And because life is just ridiculous sometimes, there came a moment when we were just standing there, not talking.

And it happened. It came on like a freight train, and I was helpless in its path. It sounded a little bit like when a sailor on one of those old pirate movies jumps from a crow’s nest and stabs his knife into the sail, sliding down to the deck with a loud rrrriiiippp.

I just sort of stood there turning red, and I remember Jenny’s eyes getting really big. Then she just sort of threw her arms around me and started laughing almost uncontrollably.

I love my wife so freaking much.

So here we are now, working on our third year together. It’s been awesome, and such a blessing. And yes, I still let one go every now and again. Except now, it doesn’t embarrass me nearly as much. Who doesn’t like the smell of freshly baked cookies?

Let me also say one thing God has not changed in me over the years is my sense of humor. I still enjoy “bathroom” humor above all other kinds.

And that’s ok. My wife, my best friend, makes me laugh every single day. She gets me like nobody else ever has. She enjoys a good gas joke, too.

Day 3: August 24, 2011

I was thinking about those 2 days this morning when I was getting ready for work. Three years since our first date next week.

I’d done my daily reading and packed my lunch. I realized I’d forgotten the novel I was currently reading on lunch, so I went back into the bedroom to get it. I turned on the bathroom light and in the column of light from the slightly opened door, I watched Jenny sleeping for a second or two, and it blew me away anew that I’d been blessed with a woman like her. It was like that Brad Paisley song, “…and I thought I loved you then…”

Hard to imagine loving her more.

I thought about our baby sleeping in the next room, and David across the hall.

That moment was like a snapshot of perfect happiness. I might have a tough day at work, and a hot ride home, but when I got there, I really was home, with my family around me.

I am so lucky—so blessed.

The Depths

One of my SD friends wrote something today, to the effect of she was who God made her to be. A simple statement, certainly, but not so easy to get your mind around. At least, not for me.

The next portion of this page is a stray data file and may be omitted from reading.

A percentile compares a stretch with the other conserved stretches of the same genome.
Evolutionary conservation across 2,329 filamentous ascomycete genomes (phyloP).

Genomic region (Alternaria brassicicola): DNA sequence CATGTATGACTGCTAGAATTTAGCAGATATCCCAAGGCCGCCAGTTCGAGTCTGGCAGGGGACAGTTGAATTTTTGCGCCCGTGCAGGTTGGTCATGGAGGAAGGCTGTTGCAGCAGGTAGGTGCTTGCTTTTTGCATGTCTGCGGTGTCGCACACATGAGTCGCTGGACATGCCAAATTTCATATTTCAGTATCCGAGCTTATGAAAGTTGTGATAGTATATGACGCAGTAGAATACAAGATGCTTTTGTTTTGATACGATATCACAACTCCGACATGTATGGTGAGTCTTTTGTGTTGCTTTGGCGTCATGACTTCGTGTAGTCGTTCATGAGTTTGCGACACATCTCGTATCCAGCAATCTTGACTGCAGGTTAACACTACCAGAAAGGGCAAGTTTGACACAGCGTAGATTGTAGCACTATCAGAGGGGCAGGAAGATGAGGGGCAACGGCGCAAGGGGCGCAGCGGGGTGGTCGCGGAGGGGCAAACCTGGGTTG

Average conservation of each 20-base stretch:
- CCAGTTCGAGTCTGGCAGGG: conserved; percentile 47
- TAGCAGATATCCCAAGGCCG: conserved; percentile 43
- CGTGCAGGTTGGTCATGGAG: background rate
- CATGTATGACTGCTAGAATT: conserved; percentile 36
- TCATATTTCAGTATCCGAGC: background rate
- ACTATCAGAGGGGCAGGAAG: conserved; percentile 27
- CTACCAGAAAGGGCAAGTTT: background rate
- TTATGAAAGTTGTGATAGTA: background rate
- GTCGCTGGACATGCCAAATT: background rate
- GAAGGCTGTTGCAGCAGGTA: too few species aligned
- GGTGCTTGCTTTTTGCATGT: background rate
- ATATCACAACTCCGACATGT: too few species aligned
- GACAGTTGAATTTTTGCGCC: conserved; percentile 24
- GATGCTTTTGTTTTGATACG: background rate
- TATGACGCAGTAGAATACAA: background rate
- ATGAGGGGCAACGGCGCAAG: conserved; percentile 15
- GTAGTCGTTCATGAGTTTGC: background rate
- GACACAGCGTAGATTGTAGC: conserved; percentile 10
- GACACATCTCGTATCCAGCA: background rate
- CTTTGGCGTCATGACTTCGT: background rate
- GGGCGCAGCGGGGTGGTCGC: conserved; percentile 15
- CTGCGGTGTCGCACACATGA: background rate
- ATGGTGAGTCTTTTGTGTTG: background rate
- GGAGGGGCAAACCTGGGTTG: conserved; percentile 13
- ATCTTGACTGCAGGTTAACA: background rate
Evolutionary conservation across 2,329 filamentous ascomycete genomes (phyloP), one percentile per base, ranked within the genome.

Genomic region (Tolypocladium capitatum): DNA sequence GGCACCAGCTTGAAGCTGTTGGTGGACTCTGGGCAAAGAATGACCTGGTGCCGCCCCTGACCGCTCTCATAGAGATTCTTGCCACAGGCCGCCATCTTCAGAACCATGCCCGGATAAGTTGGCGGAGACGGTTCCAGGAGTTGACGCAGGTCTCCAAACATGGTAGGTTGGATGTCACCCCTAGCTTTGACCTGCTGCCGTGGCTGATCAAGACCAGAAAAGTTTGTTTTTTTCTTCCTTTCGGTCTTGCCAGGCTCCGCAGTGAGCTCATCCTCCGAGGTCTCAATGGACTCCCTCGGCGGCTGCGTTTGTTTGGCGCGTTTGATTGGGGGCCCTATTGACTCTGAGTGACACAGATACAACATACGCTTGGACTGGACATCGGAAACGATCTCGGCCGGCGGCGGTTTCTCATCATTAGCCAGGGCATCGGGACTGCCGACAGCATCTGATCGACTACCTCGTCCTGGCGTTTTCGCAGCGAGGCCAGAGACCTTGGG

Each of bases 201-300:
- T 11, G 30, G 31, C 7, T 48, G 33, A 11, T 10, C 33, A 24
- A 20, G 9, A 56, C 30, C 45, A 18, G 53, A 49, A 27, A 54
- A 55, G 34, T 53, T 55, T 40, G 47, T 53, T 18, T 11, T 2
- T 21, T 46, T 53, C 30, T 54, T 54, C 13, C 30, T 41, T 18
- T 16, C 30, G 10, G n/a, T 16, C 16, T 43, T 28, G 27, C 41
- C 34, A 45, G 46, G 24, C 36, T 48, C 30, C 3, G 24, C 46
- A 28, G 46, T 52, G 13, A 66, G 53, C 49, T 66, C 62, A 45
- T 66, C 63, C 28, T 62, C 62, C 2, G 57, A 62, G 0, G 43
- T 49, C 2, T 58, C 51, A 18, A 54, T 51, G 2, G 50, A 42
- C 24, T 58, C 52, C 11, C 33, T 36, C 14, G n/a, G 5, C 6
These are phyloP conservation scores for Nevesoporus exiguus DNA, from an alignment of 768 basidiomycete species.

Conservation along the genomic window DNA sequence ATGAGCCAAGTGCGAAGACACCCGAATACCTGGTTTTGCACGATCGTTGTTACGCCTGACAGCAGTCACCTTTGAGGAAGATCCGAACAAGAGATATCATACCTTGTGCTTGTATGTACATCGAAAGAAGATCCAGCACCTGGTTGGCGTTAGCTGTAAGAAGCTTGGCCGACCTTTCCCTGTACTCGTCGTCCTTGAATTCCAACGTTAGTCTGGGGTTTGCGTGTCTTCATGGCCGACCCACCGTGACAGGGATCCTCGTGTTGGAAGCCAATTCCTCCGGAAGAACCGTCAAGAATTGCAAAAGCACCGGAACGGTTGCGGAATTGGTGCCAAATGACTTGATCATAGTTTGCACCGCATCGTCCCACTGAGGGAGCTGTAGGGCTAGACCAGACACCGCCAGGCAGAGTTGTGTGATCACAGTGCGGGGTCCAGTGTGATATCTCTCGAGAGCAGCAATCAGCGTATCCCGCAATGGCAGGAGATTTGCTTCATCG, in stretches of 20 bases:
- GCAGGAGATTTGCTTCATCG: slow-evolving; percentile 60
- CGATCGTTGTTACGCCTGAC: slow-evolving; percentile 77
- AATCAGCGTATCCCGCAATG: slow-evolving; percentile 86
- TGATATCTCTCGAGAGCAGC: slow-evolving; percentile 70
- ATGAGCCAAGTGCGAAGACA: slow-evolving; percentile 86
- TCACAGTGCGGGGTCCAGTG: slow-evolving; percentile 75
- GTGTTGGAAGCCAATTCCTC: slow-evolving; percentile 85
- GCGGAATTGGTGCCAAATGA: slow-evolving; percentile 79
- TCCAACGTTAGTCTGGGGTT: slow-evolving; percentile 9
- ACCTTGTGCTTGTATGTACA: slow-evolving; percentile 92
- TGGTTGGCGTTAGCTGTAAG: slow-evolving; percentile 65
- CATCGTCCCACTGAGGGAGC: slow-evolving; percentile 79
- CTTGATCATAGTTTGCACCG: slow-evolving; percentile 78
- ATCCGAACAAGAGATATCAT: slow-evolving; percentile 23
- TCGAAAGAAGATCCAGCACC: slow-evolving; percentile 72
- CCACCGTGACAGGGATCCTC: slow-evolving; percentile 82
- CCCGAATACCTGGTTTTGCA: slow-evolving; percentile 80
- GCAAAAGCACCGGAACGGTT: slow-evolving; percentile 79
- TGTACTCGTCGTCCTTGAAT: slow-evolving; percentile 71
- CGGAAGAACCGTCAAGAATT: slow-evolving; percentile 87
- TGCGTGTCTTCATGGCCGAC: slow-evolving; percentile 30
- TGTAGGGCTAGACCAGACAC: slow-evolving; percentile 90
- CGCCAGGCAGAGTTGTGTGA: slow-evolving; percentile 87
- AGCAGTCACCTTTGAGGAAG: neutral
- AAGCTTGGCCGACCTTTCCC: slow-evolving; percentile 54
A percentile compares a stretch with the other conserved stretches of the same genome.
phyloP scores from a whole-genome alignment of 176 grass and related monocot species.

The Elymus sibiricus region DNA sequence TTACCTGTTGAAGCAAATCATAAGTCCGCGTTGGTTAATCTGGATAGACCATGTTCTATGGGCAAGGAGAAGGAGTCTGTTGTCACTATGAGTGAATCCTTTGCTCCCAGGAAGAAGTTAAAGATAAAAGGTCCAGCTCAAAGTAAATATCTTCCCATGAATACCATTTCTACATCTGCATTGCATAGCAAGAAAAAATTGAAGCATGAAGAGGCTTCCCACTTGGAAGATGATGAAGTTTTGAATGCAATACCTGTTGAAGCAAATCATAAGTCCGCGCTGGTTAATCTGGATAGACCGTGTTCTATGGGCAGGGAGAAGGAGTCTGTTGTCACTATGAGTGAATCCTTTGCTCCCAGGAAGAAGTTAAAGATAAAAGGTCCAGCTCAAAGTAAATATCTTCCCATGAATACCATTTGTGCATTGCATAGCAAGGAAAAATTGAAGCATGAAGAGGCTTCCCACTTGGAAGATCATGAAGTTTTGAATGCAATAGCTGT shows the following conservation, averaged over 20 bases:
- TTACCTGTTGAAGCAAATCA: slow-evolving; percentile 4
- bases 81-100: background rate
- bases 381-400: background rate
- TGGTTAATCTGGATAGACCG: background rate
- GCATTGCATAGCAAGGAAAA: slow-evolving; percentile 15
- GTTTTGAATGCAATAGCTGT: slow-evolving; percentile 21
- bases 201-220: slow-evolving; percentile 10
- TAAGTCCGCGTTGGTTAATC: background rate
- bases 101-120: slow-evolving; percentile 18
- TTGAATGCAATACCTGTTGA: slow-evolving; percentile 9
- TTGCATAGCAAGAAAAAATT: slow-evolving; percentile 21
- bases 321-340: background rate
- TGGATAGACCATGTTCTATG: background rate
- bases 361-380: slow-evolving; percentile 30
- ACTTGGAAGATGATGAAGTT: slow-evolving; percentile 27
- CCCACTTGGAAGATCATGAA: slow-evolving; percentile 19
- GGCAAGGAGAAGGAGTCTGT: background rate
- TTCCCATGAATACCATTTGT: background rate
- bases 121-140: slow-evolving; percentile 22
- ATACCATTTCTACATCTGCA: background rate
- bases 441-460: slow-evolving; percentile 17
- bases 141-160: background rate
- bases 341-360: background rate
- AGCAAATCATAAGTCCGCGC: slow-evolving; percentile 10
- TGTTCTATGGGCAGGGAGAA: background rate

I am who God made me to be.

I think the problem I have with that has more to do with my self-perception than anything else. Why would God make me to be…this?

Aren’t I supposed to be a new creation? So much of the time I don’t feel like one.

And if it is true that God is light, and in him there is no darkness at all, then why is it that sometimes when I look into my heart, I see darkness?

Even today, knowing Christ, that is often what I see. It’s true that I’m a new creation, but it doesn’t take much for me to fall into old thought patterns, belief patterns, and even sin patterns. And it is certainly easier to believe negative things about myself than positive ones. It’s easier to believe the worst of God, because it makes more sense.

Grace makes no sense at all. Jesus didn’t die for us when we were at our best, or as we should be. He died for us at our worst, at our farthest from Him, when we needed him most.

Who would do a thing like that? Certainly not me. Who wants to do anything for a person that deliberately rejects them? You can almost understand it for people who are good, who do things for others at great cost for themselves.

That isn’t me. Because at my core, at the innermost depths of my heart, it is much easier to believe I am not a good person.

But is that really true?

Am I a bad person?

There are times when I feel like I am. Maybe I have a tough and stressful day at work, then I come home and snap at my kids or my wife, who are just happy to see me.

Someone who is good, who knows Jesus, would not do a thing like that.

There are times when I don’t give very cheerfully, either. It’s my money, and I earned it. I sweated for it, and lifted heavy things, and stayed up well past my bedtime.

A good person, a good Christian, gives and then gives some more. So why do I hold so tightly to the things of this world?

If I was made new and clean by the blood of Christ, then why do I feel dirty so often?

What does God say about that? I know that when I made my decision for Christ I “put off the old man.”

And was made a “new creation.” And even before that, I believed that God made me.

Didn’t I? And isn’t it true?

So if God made me, and if I am a new creation, then if I think I am a bad person, isn’t that like saying God made me bad? And does God make bad people?

I think that maybe God makes people good, and for whatever their reasons are, people make bad decisions about their lives–I know I did, for a very long time.

So that being said, and with the knowledge that I’ve “put off the old man,” why is it so easy to remember the old man, the one with the heart of stone?

The one with darkness and ugliness at his depths.

Hard question to answer, but I think basically, because it’s hard to totally surrender to God. It’s easy to remember the old me–and to feel like him. That’s what I knew for so long, and that’s why it’s so easy to slide back in that direction.

But because I know Jesus is there, there really isn’t any darkness. In Him there is no darkness at all.
I am in Him.

And there is no darkness–even if it feels that way every once in a while.

I think of the Chris Tomlin song “Indescribable,” and the lyric that sums up Christ’s love for us, his beloved Children.

For me.

“You see the depths of my heart, and you love me the same.”

He loves us the same, even if when we look at ourselves we see darkness. He loves us the same, even if when we look at ourselves, we see ugliness.